US says ban on US Micron Technology won't be successful

Web Desk
May 28, 2023

"These target a single US company without any basis in fact, and we see it as plain and simple economic coercion," says US

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The company logo is seen on the Micron Technology Inc. offices in Shanghai, China May 25, 2023. — Reuters

Days after the Chinese regulator prohibited US Micron Technology from selling its memory chips to domestic consumers, US Commerce Secretary Gina Raimondo said Saturday said the ban was unlikely to be successful as Washington was coordinating with allies to address Beijing’s economic coercion.

While speaking during a news conference after a huddle of trade ministers in the US-led Indo-Pacific Economic Framework talks, Gina Raimondo said the US "firmly opposes" China's actions against Micron.

"These target a single US company without any basis in fact, and we see it as plain and simple economic coercion and we won't tolerate it, nor do we think it will be successful," said Commerce Secretary.

On May 2021, the Chinese regulator said that Micron, the biggest US memory chipmaker, had failed its network security review and that it would block operators of crucial infrastructure from buying from the company.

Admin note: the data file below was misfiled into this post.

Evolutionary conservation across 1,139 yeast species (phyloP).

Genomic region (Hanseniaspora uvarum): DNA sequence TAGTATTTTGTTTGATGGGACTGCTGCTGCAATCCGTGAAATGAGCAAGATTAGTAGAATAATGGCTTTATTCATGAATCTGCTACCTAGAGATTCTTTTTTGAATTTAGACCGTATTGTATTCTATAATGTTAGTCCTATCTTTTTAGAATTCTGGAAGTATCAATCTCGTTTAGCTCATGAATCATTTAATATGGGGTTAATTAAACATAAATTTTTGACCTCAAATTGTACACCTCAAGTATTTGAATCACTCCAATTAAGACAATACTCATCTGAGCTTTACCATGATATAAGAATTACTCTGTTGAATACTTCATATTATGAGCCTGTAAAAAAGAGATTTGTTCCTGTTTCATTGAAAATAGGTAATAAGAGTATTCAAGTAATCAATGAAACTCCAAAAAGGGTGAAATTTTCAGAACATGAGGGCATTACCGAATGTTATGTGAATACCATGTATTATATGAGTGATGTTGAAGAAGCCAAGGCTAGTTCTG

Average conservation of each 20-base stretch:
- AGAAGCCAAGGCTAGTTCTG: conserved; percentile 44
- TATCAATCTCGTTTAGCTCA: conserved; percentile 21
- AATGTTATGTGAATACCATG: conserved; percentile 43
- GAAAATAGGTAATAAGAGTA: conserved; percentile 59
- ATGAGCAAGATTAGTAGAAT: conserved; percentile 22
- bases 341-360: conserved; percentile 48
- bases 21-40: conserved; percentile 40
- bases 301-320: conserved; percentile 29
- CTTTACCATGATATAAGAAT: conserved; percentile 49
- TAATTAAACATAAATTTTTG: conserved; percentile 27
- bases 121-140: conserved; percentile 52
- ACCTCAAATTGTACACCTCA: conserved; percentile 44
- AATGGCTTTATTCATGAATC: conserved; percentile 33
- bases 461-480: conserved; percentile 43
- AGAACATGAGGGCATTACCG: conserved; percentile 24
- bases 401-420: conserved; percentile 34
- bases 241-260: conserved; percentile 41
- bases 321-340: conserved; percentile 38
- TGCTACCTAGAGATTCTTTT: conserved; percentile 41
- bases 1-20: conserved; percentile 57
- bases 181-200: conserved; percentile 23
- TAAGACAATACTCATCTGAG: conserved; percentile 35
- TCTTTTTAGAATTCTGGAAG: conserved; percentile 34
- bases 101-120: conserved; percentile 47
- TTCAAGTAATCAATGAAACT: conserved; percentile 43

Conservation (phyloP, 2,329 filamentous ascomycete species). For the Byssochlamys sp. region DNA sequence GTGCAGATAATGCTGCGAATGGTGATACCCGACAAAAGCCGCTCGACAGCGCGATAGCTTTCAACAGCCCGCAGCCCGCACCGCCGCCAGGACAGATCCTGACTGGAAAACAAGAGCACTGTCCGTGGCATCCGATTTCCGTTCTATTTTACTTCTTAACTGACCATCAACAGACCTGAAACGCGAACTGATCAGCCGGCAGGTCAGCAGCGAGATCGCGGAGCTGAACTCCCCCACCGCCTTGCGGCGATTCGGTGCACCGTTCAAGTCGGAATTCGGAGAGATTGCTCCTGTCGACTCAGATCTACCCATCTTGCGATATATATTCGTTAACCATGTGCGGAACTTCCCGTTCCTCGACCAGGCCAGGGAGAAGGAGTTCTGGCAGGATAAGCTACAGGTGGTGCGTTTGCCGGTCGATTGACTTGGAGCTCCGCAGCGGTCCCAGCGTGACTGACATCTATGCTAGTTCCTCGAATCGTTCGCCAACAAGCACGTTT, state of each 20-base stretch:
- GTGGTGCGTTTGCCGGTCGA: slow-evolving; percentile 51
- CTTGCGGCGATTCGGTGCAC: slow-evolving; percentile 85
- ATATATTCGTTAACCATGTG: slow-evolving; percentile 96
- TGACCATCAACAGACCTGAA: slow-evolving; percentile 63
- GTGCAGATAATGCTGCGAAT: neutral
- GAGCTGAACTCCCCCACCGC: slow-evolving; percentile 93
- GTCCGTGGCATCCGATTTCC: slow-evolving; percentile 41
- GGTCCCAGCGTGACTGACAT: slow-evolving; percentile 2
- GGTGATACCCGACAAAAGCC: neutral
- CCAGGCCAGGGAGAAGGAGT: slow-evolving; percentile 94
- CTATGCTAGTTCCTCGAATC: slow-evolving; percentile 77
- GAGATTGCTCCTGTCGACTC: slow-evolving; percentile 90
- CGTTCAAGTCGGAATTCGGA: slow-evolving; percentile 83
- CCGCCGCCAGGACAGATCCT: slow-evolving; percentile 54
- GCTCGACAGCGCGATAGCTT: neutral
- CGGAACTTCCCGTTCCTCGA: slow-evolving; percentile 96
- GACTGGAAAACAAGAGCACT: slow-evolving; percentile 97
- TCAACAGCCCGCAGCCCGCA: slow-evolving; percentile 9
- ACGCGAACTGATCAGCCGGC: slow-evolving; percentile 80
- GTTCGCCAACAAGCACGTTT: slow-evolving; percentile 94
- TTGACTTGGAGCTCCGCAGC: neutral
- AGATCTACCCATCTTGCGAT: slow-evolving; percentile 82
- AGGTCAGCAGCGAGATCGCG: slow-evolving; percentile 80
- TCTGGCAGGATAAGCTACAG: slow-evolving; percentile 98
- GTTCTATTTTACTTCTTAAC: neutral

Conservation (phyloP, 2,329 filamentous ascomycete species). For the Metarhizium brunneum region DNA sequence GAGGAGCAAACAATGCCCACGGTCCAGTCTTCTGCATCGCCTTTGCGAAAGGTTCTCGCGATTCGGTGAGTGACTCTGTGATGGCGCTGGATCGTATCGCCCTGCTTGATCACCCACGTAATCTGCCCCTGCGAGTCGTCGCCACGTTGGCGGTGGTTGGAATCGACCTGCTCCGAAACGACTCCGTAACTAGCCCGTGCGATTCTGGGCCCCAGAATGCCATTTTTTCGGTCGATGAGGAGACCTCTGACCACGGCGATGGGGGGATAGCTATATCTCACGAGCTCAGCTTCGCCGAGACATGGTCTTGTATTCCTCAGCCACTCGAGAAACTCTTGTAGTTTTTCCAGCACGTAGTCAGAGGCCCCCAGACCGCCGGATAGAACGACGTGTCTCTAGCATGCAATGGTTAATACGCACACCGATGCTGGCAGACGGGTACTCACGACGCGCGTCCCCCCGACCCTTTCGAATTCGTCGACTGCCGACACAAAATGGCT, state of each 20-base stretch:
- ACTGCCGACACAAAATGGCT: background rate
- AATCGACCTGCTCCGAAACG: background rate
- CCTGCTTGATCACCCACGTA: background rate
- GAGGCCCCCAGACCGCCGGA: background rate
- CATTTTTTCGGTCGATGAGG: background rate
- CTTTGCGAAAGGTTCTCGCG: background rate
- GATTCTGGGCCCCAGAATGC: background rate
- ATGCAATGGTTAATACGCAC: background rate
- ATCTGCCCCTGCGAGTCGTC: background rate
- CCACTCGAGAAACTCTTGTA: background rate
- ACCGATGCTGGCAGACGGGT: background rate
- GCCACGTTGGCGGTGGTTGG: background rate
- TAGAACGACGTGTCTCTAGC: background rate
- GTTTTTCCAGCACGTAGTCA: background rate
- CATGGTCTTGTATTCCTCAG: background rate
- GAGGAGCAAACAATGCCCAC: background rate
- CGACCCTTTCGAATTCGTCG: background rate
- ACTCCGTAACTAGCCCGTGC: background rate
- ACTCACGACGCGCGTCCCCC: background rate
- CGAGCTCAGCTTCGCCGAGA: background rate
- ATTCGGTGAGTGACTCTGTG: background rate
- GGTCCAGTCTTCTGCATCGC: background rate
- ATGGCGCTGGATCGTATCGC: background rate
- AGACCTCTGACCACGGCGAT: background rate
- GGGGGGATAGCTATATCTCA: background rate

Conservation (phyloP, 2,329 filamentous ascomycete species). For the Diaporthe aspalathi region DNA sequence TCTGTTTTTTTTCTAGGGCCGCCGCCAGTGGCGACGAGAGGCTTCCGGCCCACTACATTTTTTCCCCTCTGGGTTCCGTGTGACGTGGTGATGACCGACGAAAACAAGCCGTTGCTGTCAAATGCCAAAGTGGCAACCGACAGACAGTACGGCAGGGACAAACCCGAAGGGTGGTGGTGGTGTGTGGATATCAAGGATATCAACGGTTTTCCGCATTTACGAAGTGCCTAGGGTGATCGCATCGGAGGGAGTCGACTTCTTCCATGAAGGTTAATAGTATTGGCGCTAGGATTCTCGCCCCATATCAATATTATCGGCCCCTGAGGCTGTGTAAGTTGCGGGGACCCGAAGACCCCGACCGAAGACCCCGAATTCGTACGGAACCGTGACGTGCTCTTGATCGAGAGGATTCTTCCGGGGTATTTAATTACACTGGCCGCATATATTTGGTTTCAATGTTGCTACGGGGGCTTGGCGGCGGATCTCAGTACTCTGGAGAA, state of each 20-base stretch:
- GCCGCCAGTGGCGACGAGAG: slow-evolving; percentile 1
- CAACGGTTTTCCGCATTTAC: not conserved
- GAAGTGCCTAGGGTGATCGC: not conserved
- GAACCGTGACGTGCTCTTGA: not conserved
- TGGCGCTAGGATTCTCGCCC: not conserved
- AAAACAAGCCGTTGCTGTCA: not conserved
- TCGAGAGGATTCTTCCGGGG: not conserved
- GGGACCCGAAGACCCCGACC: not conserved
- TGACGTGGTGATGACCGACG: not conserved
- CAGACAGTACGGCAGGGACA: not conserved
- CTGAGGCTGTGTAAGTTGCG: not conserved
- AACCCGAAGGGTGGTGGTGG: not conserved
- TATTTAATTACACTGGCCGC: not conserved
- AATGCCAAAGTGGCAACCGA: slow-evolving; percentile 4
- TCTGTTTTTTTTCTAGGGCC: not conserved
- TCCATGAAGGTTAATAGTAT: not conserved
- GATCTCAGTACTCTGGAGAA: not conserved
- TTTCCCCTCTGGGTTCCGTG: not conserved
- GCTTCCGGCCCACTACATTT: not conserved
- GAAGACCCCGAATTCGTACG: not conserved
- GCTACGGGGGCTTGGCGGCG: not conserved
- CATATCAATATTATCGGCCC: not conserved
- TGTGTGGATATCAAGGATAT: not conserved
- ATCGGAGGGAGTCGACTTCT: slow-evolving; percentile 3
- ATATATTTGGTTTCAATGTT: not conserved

According to the analysts, there would be a limited direct impact on Micron, as most of its key customers in China are consumer electronics players. However, they also warned that the move could encourage companies to end their supply chains of Micron products due to the associated risks.

The development came a day after Group of Seven (G7) leaders agreed on new initiatives to resist economic coercion by China — a decision noted by Raimondo.

"As we said at the G7 and as we have said consistently, we are closely engaging with partners addressing this specific challenge and all challenges related to China's non-market practices."

Raimondo also raised the Micron issue in a meeting Thursday with China's Commerce Minister, Wang Wentao.

She also said the IPEF agreement on supply chains and other pillars of the talks would be consistent with US investments in the $52 billion CHIPS Act to foster semiconductor production in the United States.

"The investments in the CHIPS Act are to strengthen and bolster our domestic production of semiconductors. Having said that, we welcome participation from companies that are in IPEF countries, you know, so we expect that companies from Japan, Korea, Singapore, etc, will participate in the CHIPS Act funding," Raimondo said.

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